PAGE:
The Michigan Legislature’s chaotic lame duck session has made national news this week.
Outlets including NPR and the New York Times have been watching and covering the session as controversy swirls around bills that critics call Republican power grabs.
They include GOP bills that would strip power from incoming Democrats in the highest elective offices in Michigan, as well as moves to gut petition-initiated laws to raise the minimum wage and guarantee paid sick leave to workers.
But as those and many other high-profile bills are grabbing all the attention, other important bills are also making their way through the Legislature during the lame duck session.
As part of the weekly series MichMash, hosts Jake Neher and Cheyna Roth talk about some of the significant bills that aren’t grabbing front page headlines.
Click on the audio player above to hear that conversation.
A bill to create a suicide prevention commission
House Bill 6252 cleared a state House committee this week and is awaiting action on the House floor.
“House Bill 6252 would create a Suicide Prevention Commission to work with state departments and nonprofit organizations on researching causes and underlying factors of suicide, and to prepare a report for the legislature with recommendations for reducing risk factors with yearly updates thereafter, and would sunset the Commission at the end of 2026.”
A bill to get rid of the sales tax on contact lenses
“Currently, the Acts exempt from the taxes the sale of a prosthetic device, durable medical equipment, or mobility enhancing equipment. The term “prosthetic device” is defined as a replacement, corrective, or supportive device, other than contact lenses and dental prosthesis, dispensed under a prescription, including repair or replacement parts for that device, worn on or in the body to do one or more of the following:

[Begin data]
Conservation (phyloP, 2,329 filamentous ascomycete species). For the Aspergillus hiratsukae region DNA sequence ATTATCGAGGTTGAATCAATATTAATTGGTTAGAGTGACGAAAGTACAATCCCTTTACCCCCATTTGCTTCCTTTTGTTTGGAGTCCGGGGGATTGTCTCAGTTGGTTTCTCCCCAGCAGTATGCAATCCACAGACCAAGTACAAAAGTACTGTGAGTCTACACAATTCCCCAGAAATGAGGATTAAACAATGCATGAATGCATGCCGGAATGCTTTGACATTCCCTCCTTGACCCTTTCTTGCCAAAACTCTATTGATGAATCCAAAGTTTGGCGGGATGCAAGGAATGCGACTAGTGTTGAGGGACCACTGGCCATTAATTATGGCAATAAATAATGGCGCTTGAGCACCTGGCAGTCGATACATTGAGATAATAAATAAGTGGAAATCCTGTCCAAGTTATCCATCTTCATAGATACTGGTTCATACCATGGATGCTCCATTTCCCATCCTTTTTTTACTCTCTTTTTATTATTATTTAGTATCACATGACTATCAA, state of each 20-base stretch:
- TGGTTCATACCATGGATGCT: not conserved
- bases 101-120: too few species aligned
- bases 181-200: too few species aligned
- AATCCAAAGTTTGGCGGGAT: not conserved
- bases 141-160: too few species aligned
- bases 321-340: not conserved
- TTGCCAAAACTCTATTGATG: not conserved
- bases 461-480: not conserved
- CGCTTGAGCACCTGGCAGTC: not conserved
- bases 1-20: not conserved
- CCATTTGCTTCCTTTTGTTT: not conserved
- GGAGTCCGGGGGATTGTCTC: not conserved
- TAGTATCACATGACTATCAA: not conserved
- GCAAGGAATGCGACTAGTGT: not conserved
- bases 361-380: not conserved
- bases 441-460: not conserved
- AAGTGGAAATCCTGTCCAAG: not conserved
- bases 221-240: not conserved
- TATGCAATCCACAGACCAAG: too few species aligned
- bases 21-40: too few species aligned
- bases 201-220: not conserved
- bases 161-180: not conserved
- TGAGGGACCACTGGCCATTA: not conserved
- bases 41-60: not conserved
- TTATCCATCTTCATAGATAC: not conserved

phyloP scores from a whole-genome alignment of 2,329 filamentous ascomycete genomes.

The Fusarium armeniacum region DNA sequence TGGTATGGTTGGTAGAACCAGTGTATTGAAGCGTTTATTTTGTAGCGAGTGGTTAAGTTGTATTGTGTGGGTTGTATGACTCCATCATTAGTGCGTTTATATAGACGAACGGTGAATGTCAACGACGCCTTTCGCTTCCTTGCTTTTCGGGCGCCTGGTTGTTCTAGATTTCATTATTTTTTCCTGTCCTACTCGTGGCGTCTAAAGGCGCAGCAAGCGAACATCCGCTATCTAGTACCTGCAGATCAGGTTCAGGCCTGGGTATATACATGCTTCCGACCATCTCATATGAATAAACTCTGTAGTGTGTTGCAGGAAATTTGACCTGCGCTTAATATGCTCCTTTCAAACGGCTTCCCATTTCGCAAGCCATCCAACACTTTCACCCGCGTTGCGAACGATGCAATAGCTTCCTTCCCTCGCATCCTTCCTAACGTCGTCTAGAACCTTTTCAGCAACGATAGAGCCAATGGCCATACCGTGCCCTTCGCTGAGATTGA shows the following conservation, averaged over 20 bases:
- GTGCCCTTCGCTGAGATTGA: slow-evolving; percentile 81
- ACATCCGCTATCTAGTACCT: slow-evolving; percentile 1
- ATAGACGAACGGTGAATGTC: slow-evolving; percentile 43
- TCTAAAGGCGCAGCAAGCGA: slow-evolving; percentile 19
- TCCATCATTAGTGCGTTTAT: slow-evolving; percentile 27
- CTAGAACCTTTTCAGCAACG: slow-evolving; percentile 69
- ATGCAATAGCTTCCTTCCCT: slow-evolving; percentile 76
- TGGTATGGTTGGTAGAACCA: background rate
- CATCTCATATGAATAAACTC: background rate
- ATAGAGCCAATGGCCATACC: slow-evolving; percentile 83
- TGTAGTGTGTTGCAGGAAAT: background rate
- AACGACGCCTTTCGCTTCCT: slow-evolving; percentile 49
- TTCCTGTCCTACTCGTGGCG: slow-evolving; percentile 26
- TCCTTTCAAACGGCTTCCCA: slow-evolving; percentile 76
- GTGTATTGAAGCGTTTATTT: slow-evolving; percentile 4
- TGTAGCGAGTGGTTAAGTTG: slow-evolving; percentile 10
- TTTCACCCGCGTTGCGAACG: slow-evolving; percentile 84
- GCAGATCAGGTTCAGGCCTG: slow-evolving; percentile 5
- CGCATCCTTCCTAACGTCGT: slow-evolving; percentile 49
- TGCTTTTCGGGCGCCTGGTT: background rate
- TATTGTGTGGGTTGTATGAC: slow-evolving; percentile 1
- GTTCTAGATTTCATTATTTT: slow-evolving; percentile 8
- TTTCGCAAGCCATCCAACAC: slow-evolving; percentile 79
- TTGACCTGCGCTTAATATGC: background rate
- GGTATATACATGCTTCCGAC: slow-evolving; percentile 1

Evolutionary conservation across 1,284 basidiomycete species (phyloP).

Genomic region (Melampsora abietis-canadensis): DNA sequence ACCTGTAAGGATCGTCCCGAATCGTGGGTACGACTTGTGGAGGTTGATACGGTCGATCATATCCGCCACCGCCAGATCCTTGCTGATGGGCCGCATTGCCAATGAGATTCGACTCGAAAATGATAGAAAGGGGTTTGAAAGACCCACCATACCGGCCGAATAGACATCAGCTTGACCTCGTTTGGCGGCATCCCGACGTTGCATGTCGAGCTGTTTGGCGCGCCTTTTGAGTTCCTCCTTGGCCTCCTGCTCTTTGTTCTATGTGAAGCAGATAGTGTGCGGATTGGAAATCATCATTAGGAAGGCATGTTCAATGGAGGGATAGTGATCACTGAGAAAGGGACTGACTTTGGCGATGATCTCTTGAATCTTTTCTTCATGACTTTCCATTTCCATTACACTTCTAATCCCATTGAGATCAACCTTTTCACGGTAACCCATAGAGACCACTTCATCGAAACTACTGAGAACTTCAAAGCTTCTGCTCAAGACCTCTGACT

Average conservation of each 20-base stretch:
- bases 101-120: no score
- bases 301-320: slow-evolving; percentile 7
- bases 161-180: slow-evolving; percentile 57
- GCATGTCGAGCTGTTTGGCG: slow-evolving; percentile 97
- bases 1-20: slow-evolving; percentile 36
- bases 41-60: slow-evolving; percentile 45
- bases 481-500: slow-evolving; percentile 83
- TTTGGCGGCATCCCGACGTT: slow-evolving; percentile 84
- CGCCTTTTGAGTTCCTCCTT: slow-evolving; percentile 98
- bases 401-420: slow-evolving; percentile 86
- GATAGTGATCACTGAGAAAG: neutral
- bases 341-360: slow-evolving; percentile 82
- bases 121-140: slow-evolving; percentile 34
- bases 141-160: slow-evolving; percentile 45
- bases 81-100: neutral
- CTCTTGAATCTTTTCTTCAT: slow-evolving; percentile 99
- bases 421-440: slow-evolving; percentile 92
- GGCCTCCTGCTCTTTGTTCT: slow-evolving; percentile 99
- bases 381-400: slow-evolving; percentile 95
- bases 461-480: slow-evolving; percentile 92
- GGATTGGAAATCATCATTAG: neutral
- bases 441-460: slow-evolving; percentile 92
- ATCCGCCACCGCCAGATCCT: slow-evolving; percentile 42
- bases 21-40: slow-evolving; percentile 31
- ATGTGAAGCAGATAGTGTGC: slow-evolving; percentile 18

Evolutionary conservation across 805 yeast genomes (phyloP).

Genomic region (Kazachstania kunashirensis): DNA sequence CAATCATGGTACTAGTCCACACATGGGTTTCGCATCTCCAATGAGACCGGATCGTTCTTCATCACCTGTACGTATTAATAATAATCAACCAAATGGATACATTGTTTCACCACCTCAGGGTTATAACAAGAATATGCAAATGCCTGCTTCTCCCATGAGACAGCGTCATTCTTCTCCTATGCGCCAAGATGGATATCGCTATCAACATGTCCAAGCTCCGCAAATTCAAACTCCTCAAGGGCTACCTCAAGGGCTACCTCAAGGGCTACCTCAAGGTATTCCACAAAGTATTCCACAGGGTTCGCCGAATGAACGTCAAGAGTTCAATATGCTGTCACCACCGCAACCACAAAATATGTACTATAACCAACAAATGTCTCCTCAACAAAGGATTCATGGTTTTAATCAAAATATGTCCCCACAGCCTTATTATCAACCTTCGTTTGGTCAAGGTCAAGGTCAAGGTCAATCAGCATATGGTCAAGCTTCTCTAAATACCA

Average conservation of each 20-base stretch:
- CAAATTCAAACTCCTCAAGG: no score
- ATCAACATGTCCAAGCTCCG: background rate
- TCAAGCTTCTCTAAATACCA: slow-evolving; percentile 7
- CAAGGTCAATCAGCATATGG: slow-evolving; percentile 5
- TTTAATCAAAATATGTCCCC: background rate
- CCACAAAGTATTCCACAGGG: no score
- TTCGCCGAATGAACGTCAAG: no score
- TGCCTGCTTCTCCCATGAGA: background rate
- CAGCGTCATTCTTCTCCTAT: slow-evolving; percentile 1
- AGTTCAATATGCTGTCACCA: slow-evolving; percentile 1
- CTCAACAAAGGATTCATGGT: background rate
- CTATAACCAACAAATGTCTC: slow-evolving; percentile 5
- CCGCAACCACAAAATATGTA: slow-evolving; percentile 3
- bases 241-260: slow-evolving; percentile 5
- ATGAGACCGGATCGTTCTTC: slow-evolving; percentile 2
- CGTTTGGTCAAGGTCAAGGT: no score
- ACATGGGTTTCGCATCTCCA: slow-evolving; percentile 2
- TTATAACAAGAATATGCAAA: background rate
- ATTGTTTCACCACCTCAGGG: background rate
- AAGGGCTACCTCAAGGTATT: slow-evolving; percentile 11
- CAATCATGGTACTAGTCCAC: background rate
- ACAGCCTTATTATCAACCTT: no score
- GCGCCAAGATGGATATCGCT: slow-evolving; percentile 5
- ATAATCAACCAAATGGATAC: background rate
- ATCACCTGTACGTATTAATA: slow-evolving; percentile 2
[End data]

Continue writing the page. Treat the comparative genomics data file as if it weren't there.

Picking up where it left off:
— Artificially replace a missing portion of the body.
— Prevent or correct a physical deformity or malfunction of the body.
— Support a weak or deformed portion of the body.”
The bills would remove the exception for contact lenses from the definition.”
Legislation regarding deer sterilization
House Bill 5321 cleared the state House this week and goes back to the Senate, which must approve changes made in the House before it can go to the governor.
“The bill would amend Part 401 (Wildlife Conservation) of the Natural Resources and Environmental Protection Act to prohibit the Department of Natural Resources, until April 1, 2022, from issuing a permit authorizing the sterilization of game.”
Legislation regarding specialty courts
House Bills 5806, 5807, and 5808 would establish juvenile mental health courts. They cleared the state House this week and now go to the state Senate.
Bills attempting to respond to school violence
“House Bill 5942 would amend Chapter 37 (Firearms) of the Michigan Penal Code to do the following:
— Prohibit and prescribe a misdemeanor penalty for intentionally threatening to commit with a firearm, explosive, or other dangerous weapon violent acts against school students or employees on school property.
— Prohibit and prescribe a felony penalty for threatening to commit a violent act against school students or employees on school property with an overt act toward completion or with specific intent to carry out the threat.”
House Bill 5943 would amend the sentencing guidelines in the Code of Criminal Procedure to include the proposed felony as a Class D offense against the public safety with a statutory maximum of 10 years’ imprisonment.”
Bills dealing with attorney fees in civil lawsuits
Senate Bill 1182 sets new requirements for paying the attorney fees of winning parties in lawsuits. It is currently in the state Senate Judiciary Committee.
Bill prohibiting state rules that are stricter than federal rules
House Bill 4205 has clear both the state House and Senate, but the House must still approve changes made in the other chamber.
Environmental groups are concerned it would make it difficult to set a drinking water standard for PFAS contamination. Governor Snyder has vetoed similar legislation in the past.